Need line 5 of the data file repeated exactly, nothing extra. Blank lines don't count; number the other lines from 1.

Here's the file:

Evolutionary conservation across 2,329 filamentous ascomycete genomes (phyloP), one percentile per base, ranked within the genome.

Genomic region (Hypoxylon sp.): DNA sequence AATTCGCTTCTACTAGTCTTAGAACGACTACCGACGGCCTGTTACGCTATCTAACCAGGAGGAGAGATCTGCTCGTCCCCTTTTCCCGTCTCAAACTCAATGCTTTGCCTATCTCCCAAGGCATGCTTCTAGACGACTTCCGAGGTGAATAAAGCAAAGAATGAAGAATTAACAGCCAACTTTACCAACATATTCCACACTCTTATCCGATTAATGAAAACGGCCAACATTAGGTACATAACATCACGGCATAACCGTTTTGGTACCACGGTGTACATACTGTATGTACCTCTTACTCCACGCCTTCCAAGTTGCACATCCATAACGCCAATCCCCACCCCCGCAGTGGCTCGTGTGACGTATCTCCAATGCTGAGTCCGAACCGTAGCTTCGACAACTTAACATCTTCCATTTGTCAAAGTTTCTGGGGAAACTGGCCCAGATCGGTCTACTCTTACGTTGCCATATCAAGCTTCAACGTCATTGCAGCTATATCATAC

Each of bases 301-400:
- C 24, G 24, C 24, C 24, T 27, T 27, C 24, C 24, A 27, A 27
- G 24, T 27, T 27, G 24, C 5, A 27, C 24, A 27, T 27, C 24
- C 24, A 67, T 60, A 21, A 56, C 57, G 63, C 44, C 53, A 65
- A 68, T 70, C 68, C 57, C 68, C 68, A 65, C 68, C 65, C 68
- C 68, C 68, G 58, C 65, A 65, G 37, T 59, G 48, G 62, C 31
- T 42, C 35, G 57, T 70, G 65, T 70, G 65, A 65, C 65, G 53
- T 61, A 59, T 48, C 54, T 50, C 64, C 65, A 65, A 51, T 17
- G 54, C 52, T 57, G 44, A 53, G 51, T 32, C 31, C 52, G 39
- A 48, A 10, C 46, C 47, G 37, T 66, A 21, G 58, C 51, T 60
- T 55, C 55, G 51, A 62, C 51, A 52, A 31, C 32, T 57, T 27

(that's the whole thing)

- G 24, T 27, T 27, G 24, C 5, A 27, C 24, A 27, T 27, C 24